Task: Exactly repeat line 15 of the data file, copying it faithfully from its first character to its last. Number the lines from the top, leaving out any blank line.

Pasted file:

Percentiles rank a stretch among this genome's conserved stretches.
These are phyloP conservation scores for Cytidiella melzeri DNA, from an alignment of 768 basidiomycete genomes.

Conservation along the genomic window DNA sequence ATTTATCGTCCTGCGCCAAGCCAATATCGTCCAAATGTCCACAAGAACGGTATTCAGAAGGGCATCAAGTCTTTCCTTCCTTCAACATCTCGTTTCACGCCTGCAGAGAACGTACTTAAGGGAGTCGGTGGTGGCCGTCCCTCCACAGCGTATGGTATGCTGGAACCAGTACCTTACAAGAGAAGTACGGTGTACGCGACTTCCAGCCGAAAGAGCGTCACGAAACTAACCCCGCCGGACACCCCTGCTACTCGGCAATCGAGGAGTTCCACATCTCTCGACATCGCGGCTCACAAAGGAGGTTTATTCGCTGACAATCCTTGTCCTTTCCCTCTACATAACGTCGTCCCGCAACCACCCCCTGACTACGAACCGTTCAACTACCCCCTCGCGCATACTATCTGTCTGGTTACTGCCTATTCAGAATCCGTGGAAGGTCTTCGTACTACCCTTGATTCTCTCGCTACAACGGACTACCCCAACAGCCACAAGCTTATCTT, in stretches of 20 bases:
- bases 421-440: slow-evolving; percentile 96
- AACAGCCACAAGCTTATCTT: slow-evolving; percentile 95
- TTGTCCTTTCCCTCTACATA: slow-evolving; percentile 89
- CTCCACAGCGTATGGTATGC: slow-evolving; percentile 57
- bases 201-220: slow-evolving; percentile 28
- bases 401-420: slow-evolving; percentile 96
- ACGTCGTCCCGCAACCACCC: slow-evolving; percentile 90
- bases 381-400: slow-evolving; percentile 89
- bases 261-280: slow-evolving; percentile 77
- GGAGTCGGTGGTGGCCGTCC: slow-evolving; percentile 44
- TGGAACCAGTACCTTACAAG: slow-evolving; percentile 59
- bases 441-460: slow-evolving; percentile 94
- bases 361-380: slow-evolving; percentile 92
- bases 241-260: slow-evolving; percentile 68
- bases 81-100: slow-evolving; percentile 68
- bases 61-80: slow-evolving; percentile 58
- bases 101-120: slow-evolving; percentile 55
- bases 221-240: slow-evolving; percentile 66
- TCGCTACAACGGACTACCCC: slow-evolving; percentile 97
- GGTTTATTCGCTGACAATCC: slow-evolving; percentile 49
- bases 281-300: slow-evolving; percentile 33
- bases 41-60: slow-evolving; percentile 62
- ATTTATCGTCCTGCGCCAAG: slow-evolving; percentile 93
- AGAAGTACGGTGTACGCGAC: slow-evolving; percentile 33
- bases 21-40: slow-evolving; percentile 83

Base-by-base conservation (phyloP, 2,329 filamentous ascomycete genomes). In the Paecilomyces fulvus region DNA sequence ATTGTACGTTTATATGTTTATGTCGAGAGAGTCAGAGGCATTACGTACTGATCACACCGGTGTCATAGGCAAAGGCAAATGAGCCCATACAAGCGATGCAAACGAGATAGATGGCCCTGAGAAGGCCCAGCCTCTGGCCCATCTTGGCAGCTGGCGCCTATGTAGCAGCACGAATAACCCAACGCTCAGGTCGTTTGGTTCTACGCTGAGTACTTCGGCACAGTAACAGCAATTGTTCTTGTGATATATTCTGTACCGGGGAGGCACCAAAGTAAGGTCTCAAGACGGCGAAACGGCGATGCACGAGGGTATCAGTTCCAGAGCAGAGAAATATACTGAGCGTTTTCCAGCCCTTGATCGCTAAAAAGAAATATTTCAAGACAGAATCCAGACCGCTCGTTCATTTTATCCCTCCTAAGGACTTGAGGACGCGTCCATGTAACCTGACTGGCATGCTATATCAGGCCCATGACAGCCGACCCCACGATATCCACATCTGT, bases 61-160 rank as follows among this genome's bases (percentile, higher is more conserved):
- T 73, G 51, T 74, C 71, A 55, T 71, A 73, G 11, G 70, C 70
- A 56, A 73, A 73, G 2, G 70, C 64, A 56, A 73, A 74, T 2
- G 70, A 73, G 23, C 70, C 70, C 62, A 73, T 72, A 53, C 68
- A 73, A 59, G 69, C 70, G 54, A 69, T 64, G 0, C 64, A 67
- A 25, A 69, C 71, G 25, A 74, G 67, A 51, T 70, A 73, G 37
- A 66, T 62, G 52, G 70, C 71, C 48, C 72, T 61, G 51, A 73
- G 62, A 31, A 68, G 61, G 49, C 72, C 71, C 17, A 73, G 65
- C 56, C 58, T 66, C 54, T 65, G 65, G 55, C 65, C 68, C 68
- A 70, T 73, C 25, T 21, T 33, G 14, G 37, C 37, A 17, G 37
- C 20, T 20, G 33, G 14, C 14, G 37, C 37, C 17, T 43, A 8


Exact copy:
- bases 441-460: slow-evolving; percentile 94